‘I was seriously worried that physics would disappear from the curriculum’. The words of an experienced physics teacher I met last week, on watching the fall in numbers training to teach the subject.
The ongoing shortage brought me back into the classroom last week. A school has suddenly got a physics teacher on long term sick leave, and are looking at the options for cover so I went in to meet the staff, including the teacher with the gloomy message.
I was both terrified and excited at the prospect of standing in front of AS level students and introducing them to the photoelectric effect. I’m still dining out on the ‘wow’ I got from the demo. I’m used to ‘wow’ from my 9 – 11 year old primary STEM club, but it was a particular pleasure eliciting this from teenagers.
A few weeks ago, I was at the Institute of Physics discussing the low numbers of girls taking A level physics. Days later I met a teacher in Liverpool with no shortage of girls taking the subject. I asked what her secret was, and she pointed out that in many schools the physics specialist only does A level or KS4, but at her school they had physicists teaching KS3 as well. Perhaps the confidence and, more importantly, the passion for the subject is engendered at that age, which encourages students to be open to post 16 study?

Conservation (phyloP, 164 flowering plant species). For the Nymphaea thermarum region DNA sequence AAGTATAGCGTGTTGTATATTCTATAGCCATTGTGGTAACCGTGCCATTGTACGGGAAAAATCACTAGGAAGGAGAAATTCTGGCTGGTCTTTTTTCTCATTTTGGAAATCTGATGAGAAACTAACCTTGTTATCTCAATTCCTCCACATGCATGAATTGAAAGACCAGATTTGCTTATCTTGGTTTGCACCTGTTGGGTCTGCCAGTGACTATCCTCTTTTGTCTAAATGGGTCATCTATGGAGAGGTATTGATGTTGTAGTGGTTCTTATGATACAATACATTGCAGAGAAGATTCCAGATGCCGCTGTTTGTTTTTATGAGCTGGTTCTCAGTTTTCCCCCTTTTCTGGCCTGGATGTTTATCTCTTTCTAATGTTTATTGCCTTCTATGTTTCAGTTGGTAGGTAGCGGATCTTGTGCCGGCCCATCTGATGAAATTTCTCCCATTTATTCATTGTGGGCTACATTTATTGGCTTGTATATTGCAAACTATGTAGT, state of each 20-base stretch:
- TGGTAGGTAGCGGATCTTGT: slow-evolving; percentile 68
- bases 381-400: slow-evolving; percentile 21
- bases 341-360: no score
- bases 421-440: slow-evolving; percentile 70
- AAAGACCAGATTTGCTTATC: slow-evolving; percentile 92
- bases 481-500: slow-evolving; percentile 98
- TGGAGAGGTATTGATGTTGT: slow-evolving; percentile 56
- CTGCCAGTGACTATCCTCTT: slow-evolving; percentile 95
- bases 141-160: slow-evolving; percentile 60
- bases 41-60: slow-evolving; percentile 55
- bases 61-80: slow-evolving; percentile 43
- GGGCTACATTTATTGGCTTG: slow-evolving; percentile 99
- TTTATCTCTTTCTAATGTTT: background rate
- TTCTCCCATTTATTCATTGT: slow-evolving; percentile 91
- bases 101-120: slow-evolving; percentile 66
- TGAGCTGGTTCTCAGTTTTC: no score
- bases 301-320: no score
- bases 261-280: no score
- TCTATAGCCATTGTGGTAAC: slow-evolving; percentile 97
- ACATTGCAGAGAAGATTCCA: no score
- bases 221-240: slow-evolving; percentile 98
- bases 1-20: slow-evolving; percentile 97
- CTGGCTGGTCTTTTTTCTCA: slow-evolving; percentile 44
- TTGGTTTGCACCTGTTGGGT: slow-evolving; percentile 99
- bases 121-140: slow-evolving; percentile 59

But wouldn’t that impact on girls and boys equally? I have no evidence (and anyone who knows me will know I would always prefer to use evidence rather than anecdote) but the suggestion is that generally girls are more susceptible to the way a subject is taught than the boys, who connect more directly with the subject itself. My personal anecdote to support this is that, as toddlers, my daughter was very bothered about who was looking after her, whereas my son only cared if there were good toys to play with. But as I say, I have no evidence of toddlers or the influence at KS3 – I’m just throwing it into the pot.
Could there be a specific role for STEM Ambassadors to focus on helping share their passion for physics, not just in the ‘tricky’ stuff at A level or KS4, but back in KS3?
Whether I’m suitable to help out at the school I visited or not, I hope the students picked up on my enthusiasm. After the formal demo of the photoelectric effect ….
…. I showed them a youtube video of how to make their own demo kit with a drinks can, some tinsel, a balloon and a UV light used as a ‘hand sanitizer’. If anyone made one at home, I’d certainly say ‘wow’ to that.
Finally, having been a geek for a week, here’s a UV joke …